Throughout my eighteen years of living, one thing I’ve concluded is that being happy isn’t easy. People in this world say happiness is a choice, but if it truly was that easy wouldn’t everyone simply just choose to be happy?
As humans, we have this innate quest to find these so-called feelings of joy and elation. Yet, we spend so much of our lives searching that we forget to enjoy things or better yet, we just reside in a perpetual state of misery because we don’t know how to help ourselves to the capacity that we need to. Maybe we don’t like talking and opening up, maybe were in denial, maybe we just don’t know what the heck to do.
As simple as it seems, the feeling of showing excitement or contentment is rather more elusive than what appears to merely an observer. For me, hand in hand with happiness is finding and determining meaning. While meaning is arbitrary, it has the power to lay the foundation of a person’s opinion and outlook; the way the cement base is the heart of a house supporting the skeleton of walls, windows, and hallways. I live my life searching for meaning in everything, sometimes getting me into trouble because every so often, some things just don’t have a meaning.
Despite this, without meaning, it is near impossible to find even a glimmer of happiness. How can one find themselves ‘happy’ skipping the crucial step of knowing the impacts of their actions or words on both themselves and others? The definition of ‘meaning’ is unclear in its own nature: what is the intended effect and significance of the text, concept, word, action, or idea in question? A person can become so preoccupied with defining the meaning that they lose the true essence of why they were involved with said action or concept in the first place. But is it this lack of meaning that leads to lack of purpose which leads to lack of happiness?
One may never truly know. As we continue to move through life and beyond, sometimes we lose sight of the things that are most important or the things that truly matter. In my experience, the hardest part of it all is determining what these ‘things’ are. To each and every individual, it’s different. Whether a person admits it or not, we are all dealing with things that aren’t always visible at first glance. It may be an invisible chronic illness, drama with friends or a significant other, a learning disability, depression, academic hardships or simply life shattered in pieces in general.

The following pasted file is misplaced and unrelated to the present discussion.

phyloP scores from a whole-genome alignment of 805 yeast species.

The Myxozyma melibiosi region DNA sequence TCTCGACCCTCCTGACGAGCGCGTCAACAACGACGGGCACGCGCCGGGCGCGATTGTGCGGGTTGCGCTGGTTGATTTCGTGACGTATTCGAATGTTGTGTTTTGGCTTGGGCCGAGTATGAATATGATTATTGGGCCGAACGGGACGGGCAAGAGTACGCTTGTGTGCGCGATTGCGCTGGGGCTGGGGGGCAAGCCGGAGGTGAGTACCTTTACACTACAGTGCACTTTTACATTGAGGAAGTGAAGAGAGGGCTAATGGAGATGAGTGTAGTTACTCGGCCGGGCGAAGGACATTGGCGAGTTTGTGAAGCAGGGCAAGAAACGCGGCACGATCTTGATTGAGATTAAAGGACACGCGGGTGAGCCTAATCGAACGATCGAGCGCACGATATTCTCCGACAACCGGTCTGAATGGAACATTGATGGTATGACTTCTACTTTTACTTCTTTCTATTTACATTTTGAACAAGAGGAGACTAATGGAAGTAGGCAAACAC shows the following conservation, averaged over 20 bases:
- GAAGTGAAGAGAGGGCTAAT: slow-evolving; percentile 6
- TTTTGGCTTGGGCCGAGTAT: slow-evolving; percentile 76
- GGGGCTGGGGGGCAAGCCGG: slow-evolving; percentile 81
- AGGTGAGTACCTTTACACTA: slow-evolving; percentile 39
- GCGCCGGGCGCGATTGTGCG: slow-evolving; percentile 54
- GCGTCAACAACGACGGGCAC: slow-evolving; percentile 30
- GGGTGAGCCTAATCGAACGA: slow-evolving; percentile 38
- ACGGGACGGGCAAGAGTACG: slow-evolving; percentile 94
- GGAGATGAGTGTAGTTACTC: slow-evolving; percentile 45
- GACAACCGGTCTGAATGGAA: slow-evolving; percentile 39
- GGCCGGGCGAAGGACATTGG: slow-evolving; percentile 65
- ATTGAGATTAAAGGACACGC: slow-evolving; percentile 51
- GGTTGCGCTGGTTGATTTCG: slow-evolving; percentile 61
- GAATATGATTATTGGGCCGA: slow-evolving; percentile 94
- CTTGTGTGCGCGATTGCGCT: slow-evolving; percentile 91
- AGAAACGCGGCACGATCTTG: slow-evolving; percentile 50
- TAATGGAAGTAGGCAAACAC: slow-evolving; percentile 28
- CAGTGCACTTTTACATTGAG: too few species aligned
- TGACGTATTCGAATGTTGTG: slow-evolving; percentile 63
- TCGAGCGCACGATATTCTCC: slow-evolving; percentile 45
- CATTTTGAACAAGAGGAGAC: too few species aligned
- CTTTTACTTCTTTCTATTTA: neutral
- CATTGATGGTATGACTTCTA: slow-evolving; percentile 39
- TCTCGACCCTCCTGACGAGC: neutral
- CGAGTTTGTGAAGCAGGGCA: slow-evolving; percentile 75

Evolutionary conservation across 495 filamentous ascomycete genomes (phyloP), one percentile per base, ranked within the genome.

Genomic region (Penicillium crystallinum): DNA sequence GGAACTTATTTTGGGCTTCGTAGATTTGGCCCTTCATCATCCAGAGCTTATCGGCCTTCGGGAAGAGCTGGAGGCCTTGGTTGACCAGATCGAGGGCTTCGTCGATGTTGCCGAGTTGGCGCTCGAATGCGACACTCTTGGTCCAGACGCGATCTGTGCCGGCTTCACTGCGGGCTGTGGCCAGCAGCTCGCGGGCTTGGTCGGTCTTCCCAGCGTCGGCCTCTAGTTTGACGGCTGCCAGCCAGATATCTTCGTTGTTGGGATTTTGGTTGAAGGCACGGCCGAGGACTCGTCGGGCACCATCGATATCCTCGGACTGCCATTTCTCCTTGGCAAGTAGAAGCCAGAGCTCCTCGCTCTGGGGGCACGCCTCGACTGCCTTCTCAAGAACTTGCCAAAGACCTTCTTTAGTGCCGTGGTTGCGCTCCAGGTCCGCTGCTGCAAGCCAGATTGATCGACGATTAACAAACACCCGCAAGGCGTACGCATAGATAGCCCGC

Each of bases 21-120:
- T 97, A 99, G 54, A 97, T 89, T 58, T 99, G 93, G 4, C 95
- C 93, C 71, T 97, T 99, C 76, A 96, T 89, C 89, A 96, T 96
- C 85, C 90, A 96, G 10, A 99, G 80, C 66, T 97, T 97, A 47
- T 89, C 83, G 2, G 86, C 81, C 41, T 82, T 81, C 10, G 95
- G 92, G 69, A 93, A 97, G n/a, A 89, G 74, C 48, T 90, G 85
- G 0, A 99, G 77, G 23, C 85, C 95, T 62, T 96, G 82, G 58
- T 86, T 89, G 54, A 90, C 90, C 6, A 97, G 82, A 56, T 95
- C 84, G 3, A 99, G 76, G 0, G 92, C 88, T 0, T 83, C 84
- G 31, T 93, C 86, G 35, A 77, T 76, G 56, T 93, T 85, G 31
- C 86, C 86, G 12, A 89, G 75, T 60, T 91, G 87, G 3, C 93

Whatever it may be, it impacts you and your outlook to the world despite if you admit it or not. And that’s okay. Everyone’s entitled to be biased, to feel sorry for themselves. But, it shouldn’t get in the way of life in any way, although it may be easy to just admit defeat to the problem and not fight against it. However down on the world you may be, trying and forcing to be happy may just be making you sadder and more miserable.
Instead, focus on the little things that are good. The things you may have that the rest of the world may not be as privileged to have access to, such as an education. Step outside and appreciate the grass that lines the lawns, or the clear sky on a sunny day. Revel in the immense opportunity there is in the world to experience. The future is out there, the future is bright no matter how dull it may seem. And if you don’t believe it right now, if you keep telling yourself that, maybe someday you’ll believe yourself.
If a person continually focuses on trying to be happy, they will be perpetually miserable. Happiness is something that has to happen organically. No matter how stressed or miserable a person may be, there is always a silver lining. So, you did terrible on the midterm? Work harder and get as close to perfect on the next test as you can. Use it as a learning experience. So, you didn’t do as well in sport you practice as you were hoping to? Train with finesse and show everyone how much they should’ve taken you more seriously.
In any situation, take a step back. Look at the situation holistically for what it is, rather than what it should or could or would be. Instead of looking back to the past, look forward. Through all of this, ask yourself one question: why am I doing this? If the answer is something you don’t agree with, then don’t do it. Find motivation to do something that’s never been done before.
When happiness isn’t searched for, it finds you. And the minute you stop wondering when you will be happy, slowly and steadily things will turn up and you will become happy no matter how long it takes. But for now, when life seems absolutely horrible, you just have to sit tight and get through it any way that you know how. You’re stronger than you appear, smarter than you believe yourself to be, and underestimate your own abilities. As with everything, this too shall pass. And when it does, the feeling of optimism and positivity will be irreplaceable.